It seems like the epitome of meritocracy. Can you imagine going to a job interview and not being judged by your clothes, personality, connections, sex appeal, or even experience? Where the only criterion is your ability?
That's the way most classical music auditions work. An adjudicating panel listens to soloists play from behind a screen, without seeing resumes or names. Candidates can't talk and have to whisper questions to a proctor. And my favorite part: a cloth runner is even put down, to deaden the sound of high heels clicking and eliminate the chance of subconscious sexism — or perhaps prejudice against squeaky shoe-wearers.
Brent Price, a young violinist with the Charleston Symphony Orchestra, talked candidly about the audition process. He's given several, as well as having sat on a panel and been the union steward, who's positioned where he can see both sides of the screen, "to make sure there's no hanky-panky going on."
"[Auditions are] pretty much the horror show of the classical music scene," Price says. "I hate the screen. I think it de-intimacizes music. With the screen, you hit a few wrong notes, you're gone, bye, whatever."
Many musicians, especially young ones, are continually trying out for new jobs. The CSO is one of the top orchestras in the South (in fact the only one in the state that holds national auditions for 46 core members), but the fact remains that we're a small market. So, just as with those young reporters on the local news with the great cheekbones, Charleston is sometimes a stepping stone.
Price estimates that the average audition costs a musician $500. There's airfare, a rental car, a hotel room if you don't have a friend to crash with. The CSO requires a deposit to hold your spot.
Then there's preparation. Violinists have a fairly standard repertoire. Price listed Brahms' Violin Concerto, the opening to Richard Strauss's Don Juan, and Mozart's Symphony 39 as common audition pieces, but they vary from orchestra to orchestra.
The CSO is holding auditions for a new concertmaster next month. That's the first violin — the quarterback, so to speak. Several other seats were open this summer — bassoon, clarinet, trumpet, horn — and Price sat on the committee for one of them (I won't say which). He described what happened, to show "how fickle panels can be. All bets are off; there are no guarantees." He made it clear the CSO process is by no means out of the ordinary.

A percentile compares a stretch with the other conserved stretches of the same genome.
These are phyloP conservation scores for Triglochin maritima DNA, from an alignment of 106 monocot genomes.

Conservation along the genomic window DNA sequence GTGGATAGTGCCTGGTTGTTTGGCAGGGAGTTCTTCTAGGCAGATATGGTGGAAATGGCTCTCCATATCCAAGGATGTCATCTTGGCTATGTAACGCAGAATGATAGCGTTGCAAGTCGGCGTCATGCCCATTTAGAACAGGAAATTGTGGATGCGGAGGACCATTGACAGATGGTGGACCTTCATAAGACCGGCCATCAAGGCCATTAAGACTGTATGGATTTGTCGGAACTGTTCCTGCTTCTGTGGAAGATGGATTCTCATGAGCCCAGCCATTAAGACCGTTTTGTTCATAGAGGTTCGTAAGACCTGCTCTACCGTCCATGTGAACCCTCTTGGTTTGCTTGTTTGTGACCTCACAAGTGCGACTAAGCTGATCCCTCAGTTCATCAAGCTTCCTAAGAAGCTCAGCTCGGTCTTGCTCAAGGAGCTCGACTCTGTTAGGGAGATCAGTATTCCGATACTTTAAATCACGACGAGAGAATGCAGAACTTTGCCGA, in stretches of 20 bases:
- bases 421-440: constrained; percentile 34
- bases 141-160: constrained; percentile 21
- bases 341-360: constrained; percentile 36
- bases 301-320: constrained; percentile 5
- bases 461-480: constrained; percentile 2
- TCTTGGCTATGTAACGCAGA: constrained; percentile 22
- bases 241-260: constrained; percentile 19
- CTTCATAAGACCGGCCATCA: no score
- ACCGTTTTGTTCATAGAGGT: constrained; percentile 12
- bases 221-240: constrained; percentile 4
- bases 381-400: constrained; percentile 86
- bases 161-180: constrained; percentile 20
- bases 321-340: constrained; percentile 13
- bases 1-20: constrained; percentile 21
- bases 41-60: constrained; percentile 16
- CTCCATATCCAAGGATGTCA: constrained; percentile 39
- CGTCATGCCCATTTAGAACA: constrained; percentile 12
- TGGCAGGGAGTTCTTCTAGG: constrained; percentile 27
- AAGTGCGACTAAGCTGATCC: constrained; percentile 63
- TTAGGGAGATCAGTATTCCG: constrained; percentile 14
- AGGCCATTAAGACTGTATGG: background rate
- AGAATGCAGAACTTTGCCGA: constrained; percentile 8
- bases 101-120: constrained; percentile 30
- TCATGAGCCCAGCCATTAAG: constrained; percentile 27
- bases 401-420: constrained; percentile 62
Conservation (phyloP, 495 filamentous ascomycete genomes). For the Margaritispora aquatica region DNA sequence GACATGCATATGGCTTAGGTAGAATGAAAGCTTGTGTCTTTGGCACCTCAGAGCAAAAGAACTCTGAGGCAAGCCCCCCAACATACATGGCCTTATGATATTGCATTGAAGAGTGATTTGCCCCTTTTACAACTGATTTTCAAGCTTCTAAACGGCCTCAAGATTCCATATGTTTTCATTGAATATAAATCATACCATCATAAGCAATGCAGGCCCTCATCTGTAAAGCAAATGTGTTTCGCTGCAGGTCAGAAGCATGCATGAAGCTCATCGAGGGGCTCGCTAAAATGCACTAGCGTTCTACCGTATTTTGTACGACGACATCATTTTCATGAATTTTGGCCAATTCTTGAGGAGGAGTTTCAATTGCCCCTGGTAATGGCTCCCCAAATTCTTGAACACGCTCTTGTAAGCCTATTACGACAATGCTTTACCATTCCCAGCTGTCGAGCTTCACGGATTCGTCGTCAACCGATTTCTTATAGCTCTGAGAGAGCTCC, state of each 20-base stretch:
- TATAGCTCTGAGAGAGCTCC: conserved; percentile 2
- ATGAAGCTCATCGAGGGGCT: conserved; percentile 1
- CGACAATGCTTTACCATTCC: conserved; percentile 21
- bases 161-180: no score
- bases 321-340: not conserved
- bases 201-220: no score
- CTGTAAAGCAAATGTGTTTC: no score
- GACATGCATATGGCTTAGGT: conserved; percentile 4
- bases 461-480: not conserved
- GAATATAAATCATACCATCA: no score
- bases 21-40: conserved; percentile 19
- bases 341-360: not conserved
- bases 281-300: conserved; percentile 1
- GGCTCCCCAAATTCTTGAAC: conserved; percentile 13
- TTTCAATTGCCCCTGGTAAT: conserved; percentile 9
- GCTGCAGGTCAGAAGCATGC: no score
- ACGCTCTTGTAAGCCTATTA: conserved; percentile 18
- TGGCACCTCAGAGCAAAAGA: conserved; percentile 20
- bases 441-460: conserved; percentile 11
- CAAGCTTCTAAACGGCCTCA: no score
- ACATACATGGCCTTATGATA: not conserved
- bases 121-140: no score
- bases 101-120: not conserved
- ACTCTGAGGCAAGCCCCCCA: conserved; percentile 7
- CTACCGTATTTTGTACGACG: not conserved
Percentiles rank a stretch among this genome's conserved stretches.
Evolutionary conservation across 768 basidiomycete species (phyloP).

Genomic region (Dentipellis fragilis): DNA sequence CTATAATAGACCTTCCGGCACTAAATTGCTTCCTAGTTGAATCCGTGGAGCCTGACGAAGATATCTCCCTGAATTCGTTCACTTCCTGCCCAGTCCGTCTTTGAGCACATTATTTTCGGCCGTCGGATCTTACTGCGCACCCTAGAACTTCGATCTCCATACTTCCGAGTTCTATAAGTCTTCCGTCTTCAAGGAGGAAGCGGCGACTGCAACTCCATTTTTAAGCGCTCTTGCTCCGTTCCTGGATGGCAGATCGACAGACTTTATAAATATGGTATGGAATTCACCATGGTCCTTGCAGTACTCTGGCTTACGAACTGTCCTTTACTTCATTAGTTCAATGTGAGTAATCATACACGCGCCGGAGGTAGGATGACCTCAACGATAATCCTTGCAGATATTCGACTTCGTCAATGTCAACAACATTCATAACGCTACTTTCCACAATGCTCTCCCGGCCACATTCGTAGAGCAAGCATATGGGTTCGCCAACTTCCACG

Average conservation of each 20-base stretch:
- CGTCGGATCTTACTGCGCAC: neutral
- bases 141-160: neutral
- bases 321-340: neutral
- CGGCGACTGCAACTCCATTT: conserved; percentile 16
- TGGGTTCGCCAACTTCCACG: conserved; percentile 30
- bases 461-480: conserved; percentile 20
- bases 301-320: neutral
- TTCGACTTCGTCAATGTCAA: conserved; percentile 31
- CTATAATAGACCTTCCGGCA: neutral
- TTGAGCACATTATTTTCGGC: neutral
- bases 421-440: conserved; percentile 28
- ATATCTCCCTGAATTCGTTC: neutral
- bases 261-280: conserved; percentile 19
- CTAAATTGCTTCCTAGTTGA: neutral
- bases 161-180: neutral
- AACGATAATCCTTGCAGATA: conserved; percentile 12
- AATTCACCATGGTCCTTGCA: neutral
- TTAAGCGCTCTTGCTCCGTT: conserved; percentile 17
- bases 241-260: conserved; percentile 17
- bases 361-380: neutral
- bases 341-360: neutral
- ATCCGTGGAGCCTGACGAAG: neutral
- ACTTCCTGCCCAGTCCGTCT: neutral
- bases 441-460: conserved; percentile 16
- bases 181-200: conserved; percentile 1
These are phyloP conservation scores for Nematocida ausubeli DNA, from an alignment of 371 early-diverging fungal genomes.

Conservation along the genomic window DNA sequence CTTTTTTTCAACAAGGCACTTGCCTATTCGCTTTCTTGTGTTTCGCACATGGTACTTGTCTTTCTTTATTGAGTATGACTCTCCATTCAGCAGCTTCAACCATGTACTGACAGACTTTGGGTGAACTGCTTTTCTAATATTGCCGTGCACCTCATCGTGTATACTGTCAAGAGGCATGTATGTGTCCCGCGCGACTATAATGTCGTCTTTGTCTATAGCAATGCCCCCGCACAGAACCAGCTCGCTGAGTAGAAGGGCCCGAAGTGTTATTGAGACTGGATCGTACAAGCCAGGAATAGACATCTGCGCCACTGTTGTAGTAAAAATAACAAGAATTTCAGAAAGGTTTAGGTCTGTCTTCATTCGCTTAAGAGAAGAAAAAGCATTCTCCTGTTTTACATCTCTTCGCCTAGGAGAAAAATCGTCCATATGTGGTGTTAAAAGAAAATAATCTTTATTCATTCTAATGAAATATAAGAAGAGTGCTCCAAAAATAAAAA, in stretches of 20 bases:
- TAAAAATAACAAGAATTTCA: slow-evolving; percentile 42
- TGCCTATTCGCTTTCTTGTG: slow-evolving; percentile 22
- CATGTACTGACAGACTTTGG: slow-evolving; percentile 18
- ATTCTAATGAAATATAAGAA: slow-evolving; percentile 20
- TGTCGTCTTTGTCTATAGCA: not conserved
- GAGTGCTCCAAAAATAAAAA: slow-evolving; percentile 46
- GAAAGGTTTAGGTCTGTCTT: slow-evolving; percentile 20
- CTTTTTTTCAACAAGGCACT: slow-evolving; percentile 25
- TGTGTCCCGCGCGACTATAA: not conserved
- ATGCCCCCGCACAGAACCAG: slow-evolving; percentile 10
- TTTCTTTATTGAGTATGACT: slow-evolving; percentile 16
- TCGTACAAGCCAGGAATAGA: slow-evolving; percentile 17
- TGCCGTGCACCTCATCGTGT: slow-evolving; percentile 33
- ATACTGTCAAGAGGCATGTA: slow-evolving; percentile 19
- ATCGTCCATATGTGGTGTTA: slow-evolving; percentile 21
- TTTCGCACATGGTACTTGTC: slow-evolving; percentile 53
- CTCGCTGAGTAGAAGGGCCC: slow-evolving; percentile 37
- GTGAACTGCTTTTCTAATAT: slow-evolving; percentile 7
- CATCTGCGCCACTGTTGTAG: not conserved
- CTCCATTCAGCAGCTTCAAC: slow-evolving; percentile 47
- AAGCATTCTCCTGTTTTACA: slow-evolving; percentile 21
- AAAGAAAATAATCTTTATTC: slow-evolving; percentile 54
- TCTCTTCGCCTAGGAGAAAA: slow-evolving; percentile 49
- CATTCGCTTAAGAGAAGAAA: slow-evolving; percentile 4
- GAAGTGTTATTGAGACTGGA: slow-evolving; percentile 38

"Twenty-five people signed up, but only 23 were there for the first round. The others freaked out, left, whatever. It happens all the time." (Speaking of nerves, Price says he's not ashamed to admit that he takes beta blockers for every audition, to prevent "shaky bow." And he says he doesn't know a musician who doesn't take them. But that's an issue for another column.)
Anyway, back to our audition horror story. They're typically three rounds. Of the original 23, five musicians made the second round, and only one made the final. But that didn't mean she'd won the chair.
"She played," Price says, "and her weakest round was the final round."
The CSO takes down the screen for the last round, when three or fewer candidates remain. The committee got to see her resume and voted that she didn't have enough experience, so no one was chosen.
Three months later, the position was reauditioned, and once again only one person made the final round. When the screen was removed, the same young woman was standing there.
She got the job.